Another interesting contest in which we find he figured was a bicycle race on the old velocipede (the two-wheeled bone shaker), at Atherton sports in 1874. "This," according to the "Examiner", "was an excitable and laughable race. There were five entries, but only three ran: - J.E. Horrocks, his elder brother, Tom, and A.T. Edmonson. Edmonson got away with a lead owing to having a step to mount his bicycle, whilst his opponents lost at the start in failing at first to jump upon the saddle. Edmonson won the first prize, but the race for the second prize was a desperate one between the two brothers, passing and re-passing each other repeatedly, but wen fifty yards from the tape the younger brother, amid tremendous cheering, took the lead and won by five yards."
The write well remembers seeing Mr. J.E. Horrocks and one of his brothers figure in the obstacle races at the Wigan Infirmary gala sports. Before reaching the "slippy" board, the Horrocks's used to go leisurely along, and even sit down beside the board until some of the other competitors had rubbed off a quantity of the soap in their unsuccessful efforts to get over. Then the subject of our sketch and his brother would bound up the board and invariably clear the obstacle at the first attempt.
The following were among the principal prizes won by Mr. Horrocks during the first ten years on the track:- First prizes: Leigh, sack race; Chowbent, running backwards; Westhoughton, quarter and half mile flat; Glossop, 220 yards; Tyldesley, quarter mile; Atherton Volunteers, 70 yards; Leigh, quarter mile and 120 yards sack; Atherton, quarter mile and 220 yards; Leigh 300 yards' hurdle; Pemberton, quarter mile and two miles' walking; St. Helens Catholic Association, 220 yards' hurdle; St. Helens C.C. 440 yards' hurdle; St. Helens C.C. 440 yards' hurdle; Rochdale, quarter mile hurdle; Rainhill, quarter mile hurdle and half mile flat; Wigan C.C., quarter mile Volunteer race; Wilmslow, half mile, and 660 yards' hurdle; Stalybridge, quarter mile hurdle and 120 yards' sack over hurdles; Leigh, quarter mile flat; Hindley, 220 yards' hurdle; Wigan Bicycle Club, obstacle race; Uttoxeter. 250 yards; Wigan Gala, quarter mile and obstacle; Eccles, 300 yards' hurdle; and Pemberton, 120 yards' hurdle.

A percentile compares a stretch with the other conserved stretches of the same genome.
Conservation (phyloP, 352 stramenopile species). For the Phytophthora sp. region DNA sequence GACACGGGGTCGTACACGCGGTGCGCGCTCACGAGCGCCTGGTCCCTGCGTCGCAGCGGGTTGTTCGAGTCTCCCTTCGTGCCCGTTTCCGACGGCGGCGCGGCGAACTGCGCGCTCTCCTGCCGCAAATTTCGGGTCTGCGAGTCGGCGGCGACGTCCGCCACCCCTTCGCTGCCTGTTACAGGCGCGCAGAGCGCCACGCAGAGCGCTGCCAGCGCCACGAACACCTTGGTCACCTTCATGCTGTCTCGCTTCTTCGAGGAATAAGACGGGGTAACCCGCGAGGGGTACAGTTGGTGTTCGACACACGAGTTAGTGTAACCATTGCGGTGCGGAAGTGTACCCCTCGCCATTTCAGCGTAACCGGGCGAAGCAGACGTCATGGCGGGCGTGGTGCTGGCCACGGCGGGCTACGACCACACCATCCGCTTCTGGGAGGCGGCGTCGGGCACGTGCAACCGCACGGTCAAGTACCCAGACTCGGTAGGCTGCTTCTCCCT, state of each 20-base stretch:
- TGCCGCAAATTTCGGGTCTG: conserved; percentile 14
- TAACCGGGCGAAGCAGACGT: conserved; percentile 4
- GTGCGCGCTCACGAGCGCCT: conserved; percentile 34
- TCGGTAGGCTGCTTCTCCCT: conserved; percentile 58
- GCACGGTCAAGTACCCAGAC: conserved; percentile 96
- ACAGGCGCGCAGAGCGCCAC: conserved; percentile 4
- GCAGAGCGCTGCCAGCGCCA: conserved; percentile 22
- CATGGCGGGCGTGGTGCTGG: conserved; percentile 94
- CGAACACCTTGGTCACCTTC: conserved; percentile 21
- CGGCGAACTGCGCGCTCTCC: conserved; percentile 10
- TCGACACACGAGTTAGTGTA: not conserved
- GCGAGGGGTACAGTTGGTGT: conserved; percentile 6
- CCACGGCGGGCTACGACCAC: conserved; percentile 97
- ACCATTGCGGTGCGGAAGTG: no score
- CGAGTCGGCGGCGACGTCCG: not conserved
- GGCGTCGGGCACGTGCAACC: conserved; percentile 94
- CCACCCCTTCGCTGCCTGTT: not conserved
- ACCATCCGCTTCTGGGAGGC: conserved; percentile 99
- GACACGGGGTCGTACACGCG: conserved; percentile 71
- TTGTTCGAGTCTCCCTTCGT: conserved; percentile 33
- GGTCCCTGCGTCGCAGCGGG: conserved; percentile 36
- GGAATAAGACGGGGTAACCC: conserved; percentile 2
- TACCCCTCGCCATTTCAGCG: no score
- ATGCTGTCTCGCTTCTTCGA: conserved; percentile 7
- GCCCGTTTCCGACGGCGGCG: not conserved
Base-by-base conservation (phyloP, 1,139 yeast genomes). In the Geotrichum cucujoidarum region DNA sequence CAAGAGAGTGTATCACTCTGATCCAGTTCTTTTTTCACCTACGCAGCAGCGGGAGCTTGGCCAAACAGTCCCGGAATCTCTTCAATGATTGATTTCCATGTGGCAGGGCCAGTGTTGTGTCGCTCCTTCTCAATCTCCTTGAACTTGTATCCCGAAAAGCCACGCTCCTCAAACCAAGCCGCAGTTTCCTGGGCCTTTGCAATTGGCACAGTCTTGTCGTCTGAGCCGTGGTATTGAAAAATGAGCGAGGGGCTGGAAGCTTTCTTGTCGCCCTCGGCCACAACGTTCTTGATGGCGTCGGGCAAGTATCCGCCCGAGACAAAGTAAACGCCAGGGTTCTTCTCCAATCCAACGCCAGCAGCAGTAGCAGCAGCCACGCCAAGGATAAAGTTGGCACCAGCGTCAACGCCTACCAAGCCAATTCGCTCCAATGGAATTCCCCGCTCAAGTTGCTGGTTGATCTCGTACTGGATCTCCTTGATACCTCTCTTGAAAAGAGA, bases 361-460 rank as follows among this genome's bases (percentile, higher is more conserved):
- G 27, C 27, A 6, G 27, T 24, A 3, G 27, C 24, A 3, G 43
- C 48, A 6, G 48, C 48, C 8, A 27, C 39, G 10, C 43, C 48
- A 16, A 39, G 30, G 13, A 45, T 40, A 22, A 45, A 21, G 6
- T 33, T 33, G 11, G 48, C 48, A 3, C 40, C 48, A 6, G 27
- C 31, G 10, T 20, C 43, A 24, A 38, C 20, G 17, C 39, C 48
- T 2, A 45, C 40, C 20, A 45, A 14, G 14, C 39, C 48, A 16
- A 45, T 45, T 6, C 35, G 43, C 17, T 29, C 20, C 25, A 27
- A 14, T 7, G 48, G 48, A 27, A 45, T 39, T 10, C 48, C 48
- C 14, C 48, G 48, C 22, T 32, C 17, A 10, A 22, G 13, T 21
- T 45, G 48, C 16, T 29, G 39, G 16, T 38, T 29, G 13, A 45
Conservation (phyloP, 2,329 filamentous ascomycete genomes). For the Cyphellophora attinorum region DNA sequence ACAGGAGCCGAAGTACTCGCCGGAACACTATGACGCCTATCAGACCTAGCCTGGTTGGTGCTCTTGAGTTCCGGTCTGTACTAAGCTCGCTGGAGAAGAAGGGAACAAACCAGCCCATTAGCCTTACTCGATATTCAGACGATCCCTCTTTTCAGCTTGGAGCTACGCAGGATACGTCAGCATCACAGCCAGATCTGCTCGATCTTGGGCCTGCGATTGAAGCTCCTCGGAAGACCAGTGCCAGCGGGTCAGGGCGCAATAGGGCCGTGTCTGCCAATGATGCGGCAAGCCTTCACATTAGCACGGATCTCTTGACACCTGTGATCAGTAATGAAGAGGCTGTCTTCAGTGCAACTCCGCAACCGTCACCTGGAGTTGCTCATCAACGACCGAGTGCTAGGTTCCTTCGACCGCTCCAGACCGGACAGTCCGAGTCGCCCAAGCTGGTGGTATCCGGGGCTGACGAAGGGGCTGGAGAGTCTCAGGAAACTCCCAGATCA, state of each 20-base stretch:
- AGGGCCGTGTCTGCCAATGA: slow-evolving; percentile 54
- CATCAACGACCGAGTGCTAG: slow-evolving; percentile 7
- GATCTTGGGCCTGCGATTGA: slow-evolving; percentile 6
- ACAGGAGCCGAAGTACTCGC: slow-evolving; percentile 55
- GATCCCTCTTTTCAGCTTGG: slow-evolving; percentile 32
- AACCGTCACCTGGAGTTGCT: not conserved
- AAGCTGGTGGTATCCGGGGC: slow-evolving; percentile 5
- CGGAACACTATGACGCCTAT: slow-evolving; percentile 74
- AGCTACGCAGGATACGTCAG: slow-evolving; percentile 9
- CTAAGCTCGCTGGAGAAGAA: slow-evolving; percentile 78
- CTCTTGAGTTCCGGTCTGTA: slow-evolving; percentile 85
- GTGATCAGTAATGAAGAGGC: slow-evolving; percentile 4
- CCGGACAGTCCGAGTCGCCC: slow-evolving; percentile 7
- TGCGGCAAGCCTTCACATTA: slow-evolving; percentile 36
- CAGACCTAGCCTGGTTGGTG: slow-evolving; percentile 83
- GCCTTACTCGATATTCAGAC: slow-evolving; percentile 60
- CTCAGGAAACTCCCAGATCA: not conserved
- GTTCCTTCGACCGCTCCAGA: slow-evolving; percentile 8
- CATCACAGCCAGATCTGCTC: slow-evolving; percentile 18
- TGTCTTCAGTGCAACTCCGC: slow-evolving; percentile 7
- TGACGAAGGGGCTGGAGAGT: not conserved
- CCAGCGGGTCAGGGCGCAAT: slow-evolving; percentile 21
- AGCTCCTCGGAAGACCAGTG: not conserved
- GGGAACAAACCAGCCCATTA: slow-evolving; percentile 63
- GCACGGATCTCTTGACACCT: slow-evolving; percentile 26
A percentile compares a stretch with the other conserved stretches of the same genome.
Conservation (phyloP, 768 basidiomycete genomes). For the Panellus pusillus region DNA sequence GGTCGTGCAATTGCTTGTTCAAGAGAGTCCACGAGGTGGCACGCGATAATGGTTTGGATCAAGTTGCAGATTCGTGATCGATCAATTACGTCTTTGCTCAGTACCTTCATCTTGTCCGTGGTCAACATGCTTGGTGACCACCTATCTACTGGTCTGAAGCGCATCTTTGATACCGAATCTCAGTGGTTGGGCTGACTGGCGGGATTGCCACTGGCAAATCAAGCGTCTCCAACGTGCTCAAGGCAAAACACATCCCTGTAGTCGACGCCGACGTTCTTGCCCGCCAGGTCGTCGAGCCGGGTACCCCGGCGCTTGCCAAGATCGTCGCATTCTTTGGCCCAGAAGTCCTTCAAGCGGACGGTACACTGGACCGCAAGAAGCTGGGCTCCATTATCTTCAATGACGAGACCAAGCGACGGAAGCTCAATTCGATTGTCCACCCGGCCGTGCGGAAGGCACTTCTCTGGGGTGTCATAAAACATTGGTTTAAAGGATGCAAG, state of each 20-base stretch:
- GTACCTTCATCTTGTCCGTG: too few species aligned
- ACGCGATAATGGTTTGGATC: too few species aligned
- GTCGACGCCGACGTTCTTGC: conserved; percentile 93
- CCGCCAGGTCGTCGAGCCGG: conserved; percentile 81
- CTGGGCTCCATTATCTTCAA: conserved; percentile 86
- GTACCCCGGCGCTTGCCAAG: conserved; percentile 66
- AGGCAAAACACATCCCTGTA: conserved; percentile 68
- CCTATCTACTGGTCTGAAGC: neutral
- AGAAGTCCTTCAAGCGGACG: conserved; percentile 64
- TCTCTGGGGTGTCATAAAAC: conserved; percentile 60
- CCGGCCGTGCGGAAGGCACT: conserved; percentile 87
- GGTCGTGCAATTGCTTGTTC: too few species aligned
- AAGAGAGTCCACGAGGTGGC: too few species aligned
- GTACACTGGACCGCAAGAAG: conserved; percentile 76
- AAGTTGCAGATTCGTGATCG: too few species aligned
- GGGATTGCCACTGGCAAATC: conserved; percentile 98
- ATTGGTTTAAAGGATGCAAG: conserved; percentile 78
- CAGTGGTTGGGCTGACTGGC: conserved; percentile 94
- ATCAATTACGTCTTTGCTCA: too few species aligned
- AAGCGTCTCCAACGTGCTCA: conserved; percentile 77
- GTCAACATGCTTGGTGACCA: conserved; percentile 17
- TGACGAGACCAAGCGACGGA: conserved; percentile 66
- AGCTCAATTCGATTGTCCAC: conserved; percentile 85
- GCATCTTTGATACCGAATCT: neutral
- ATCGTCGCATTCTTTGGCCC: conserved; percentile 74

The Horrocks family could certainly claim a unique distinction as athletes. In the first place, Mr. George Horrocks, the father, was a crack shot ad won the Guest silver and bronze medal at Leigh, the Kirkpatrick gold medal, the Shaw Challenge Cup (outright), and the Harrison McGregor Crest. Then, in addition to the subject of this sketch, there were six other brothers who were successful either on the running track or at swimming. Alf Horrocks won the Harrison Cup (outright) at the Leigh Baths. We might add that Mr. J.E. Horrocks is the foreman in the jobbing department of the printing works of this paper.
With utmost thanks of course to Mike Latham for the source material from the Wigan Examiner